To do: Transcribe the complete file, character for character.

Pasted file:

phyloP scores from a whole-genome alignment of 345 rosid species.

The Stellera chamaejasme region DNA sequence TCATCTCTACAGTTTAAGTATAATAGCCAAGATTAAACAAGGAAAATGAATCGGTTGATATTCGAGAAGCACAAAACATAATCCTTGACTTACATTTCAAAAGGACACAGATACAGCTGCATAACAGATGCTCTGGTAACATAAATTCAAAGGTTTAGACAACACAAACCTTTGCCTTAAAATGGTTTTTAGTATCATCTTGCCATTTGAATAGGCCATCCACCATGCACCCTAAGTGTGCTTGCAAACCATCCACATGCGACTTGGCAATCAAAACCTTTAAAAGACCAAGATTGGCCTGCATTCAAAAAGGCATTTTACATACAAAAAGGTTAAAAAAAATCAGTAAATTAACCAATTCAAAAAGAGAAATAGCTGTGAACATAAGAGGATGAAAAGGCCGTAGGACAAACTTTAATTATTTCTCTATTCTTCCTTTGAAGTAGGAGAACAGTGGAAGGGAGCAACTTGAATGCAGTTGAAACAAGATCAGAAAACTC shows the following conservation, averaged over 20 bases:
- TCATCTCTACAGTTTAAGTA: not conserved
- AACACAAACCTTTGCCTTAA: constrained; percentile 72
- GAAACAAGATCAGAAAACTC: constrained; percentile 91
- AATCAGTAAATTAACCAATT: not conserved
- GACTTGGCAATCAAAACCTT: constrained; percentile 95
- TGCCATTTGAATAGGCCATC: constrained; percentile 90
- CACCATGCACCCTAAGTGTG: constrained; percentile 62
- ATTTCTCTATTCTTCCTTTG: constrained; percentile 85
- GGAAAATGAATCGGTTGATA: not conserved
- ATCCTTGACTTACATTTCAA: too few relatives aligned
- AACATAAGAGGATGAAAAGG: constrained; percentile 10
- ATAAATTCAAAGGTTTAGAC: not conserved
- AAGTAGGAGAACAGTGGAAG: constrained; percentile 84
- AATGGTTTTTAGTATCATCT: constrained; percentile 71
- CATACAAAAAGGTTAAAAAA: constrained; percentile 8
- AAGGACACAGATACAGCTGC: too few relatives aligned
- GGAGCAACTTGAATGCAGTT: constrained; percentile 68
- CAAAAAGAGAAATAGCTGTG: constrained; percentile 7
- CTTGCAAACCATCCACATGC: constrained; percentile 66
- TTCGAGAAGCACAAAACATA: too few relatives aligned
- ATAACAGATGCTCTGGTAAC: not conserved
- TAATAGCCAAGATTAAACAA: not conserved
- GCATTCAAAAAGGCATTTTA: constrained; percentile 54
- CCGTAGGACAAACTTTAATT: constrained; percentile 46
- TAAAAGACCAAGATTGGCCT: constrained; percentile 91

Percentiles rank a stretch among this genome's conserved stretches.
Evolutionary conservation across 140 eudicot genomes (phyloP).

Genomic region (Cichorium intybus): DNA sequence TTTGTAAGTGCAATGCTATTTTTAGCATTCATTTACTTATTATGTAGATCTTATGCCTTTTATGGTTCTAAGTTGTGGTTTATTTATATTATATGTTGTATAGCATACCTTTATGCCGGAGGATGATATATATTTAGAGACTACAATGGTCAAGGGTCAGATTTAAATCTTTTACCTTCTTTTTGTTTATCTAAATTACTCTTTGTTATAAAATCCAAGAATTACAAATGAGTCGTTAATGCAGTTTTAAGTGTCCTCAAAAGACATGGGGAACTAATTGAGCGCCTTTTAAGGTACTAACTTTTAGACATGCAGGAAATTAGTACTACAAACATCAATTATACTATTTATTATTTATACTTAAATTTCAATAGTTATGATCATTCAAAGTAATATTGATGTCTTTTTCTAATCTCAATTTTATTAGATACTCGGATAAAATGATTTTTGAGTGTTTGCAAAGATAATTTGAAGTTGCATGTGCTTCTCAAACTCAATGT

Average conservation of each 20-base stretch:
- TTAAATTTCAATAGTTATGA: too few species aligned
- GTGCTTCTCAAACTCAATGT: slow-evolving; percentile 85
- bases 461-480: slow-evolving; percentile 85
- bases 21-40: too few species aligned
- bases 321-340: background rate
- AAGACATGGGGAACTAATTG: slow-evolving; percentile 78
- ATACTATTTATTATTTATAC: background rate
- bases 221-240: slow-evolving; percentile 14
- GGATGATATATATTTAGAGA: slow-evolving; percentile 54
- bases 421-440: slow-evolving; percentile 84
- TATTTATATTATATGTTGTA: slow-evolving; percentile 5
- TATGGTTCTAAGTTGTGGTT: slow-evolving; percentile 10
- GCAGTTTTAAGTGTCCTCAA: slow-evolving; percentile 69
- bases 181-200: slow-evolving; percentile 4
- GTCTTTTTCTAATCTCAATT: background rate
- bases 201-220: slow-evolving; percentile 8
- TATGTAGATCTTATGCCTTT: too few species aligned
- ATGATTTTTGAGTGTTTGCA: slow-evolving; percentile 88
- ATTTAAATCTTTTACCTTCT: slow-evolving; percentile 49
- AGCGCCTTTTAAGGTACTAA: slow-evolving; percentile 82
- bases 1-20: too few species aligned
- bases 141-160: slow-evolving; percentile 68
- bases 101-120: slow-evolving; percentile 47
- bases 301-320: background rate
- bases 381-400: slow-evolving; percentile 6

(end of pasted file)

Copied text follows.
phyloP scores from a whole-genome alignment of 345 rosid species.

The Stellera chamaejasme region DNA sequence TCATCTCTACAGTTTAAGTATAATAGCCAAGATTAAACAAGGAAAATGAATCGGTTGATATTCGAGAAGCACAAAACATAATCCTTGACTTACATTTCAAAAGGACACAGATACAGCTGCATAACAGATGCTCTGGTAACATAAATTCAAAGGTTTAGACAACACAAACCTTTGCCTTAAAATGGTTTTTAGTATCATCTTGCCATTTGAATAGGCCATCCACCATGCACCCTAAGTGTGCTTGCAAACCATCCACATGCGACTTGGCAATCAAAACCTTTAAAAGACCAAGATTGGCCTGCATTCAAAAAGGCATTTTACATACAAAAAGGTTAAAAAAAATCAGTAAATTAACCAATTCAAAAAGAGAAATAGCTGTGAACATAAGAGGATGAAAAGGCCGTAGGACAAACTTTAATTATTTCTCTATTCTTCCTTTGAAGTAGGAGAACAGTGGAAGGGAGCAACTTGAATGCAGTTGAAACAAGATCAGAAAACTC shows the following conservation, averaged over 20 bases:
- TCATCTCTACAGTTTAAGTA: not conserved
- AACACAAACCTTTGCCTTAA: constrained; percentile 72
- GAAACAAGATCAGAAAACTC: constrained; percentile 91
- AATCAGTAAATTAACCAATT: not conserved
- GACTTGGCAATCAAAACCTT: constrained; percentile 95
- TGCCATTTGAATAGGCCATC: constrained; percentile 90
- CACCATGCACCCTAAGTGTG: constrained; percentile 62
- ATTTCTCTATTCTTCCTTTG: constrained; percentile 85
- GGAAAATGAATCGGTTGATA: not conserved
- ATCCTTGACTTACATTTCAA: too few relatives aligned
- AACATAAGAGGATGAAAAGG: constrained; percentile 10
- ATAAATTCAAAGGTTTAGAC: not conserved
- AAGTAGGAGAACAGTGGAAG: constrained; percentile 84
- AATGGTTTTTAGTATCATCT: constrained; percentile 71
- CATACAAAAAGGTTAAAAAA: constrained; percentile 8
- AAGGACACAGATACAGCTGC: too few relatives aligned
- GGAGCAACTTGAATGCAGTT: constrained; percentile 68
- CAAAAAGAGAAATAGCTGTG: constrained; percentile 7
- CTTGCAAACCATCCACATGC: constrained; percentile 66
- TTCGAGAAGCACAAAACATA: too few relatives aligned
- ATAACAGATGCTCTGGTAAC: not conserved
- TAATAGCCAAGATTAAACAA: not conserved
- GCATTCAAAAAGGCATTTTA: constrained; percentile 54
- CCGTAGGACAAACTTTAATT: constrained; percentile 46
- TAAAAGACCAAGATTGGCCT: constrained; percentile 91

Percentiles rank a stretch among this genome's conserved stretches.
Evolutionary conservation across 140 eudicot genomes (phyloP).

Genomic region (Cichorium intybus): DNA sequence TTTGTAAGTGCAATGCTATTTTTAGCATTCATTTACTTATTATGTAGATCTTATGCCTTTTATGGTTCTAAGTTGTGGTTTATTTATATTATATGTTGTATAGCATACCTTTATGCCGGAGGATGATATATATTTAGAGACTACAATGGTCAAGGGTCAGATTTAAATCTTTTACCTTCTTTTTGTTTATCTAAATTACTCTTTGTTATAAAATCCAAGAATTACAAATGAGTCGTTAATGCAGTTTTAAGTGTCCTCAAAAGACATGGGGAACTAATTGAGCGCCTTTTAAGGTACTAACTTTTAGACATGCAGGAAATTAGTACTACAAACATCAATTATACTATTTATTATTTATACTTAAATTTCAATAGTTATGATCATTCAAAGTAATATTGATGTCTTTTTCTAATCTCAATTTTATTAGATACTCGGATAAAATGATTTTTGAGTGTTTGCAAAGATAATTTGAAGTTGCATGTGCTTCTCAAACTCAATGT

Average conservation of each 20-base stretch:
- TTAAATTTCAATAGTTATGA: too few species aligned
- GTGCTTCTCAAACTCAATGT: slow-evolving; percentile 85
- bases 461-480: slow-evolving; percentile 85
- bases 21-40: too few species aligned
- bases 321-340: background rate
- AAGACATGGGGAACTAATTG: slow-evolving; percentile 78
- ATACTATTTATTATTTATAC: background rate
- bases 221-240: slow-evolving; percentile 14
- GGATGATATATATTTAGAGA: slow-evolving; percentile 54
- bases 421-440: slow-evolving; percentile 84
- TATTTATATTATATGTTGTA: slow-evolving; percentile 5
- TATGGTTCTAAGTTGTGGTT: slow-evolving; percentile 10
- GCAGTTTTAAGTGTCCTCAA: slow-evolving; percentile 69
- bases 181-200: slow-evolving; percentile 4
- GTCTTTTTCTAATCTCAATT: background rate
- bases 201-220: slow-evolving; percentile 8
- TATGTAGATCTTATGCCTTT: too few species aligned
- ATGATTTTTGAGTGTTTGCA: slow-evolving; percentile 88
- ATTTAAATCTTTTACCTTCT: slow-evolving; percentile 49
- AGCGCCTTTTAAGGTACTAA: slow-evolving; percentile 82
- bases 1-20: too few species aligned
- bases 141-160: slow-evolving; percentile 68
- bases 101-120: slow-evolving; percentile 47
- bases 301-320: background rate
- bases 381-400: slow-evolving; percentile 6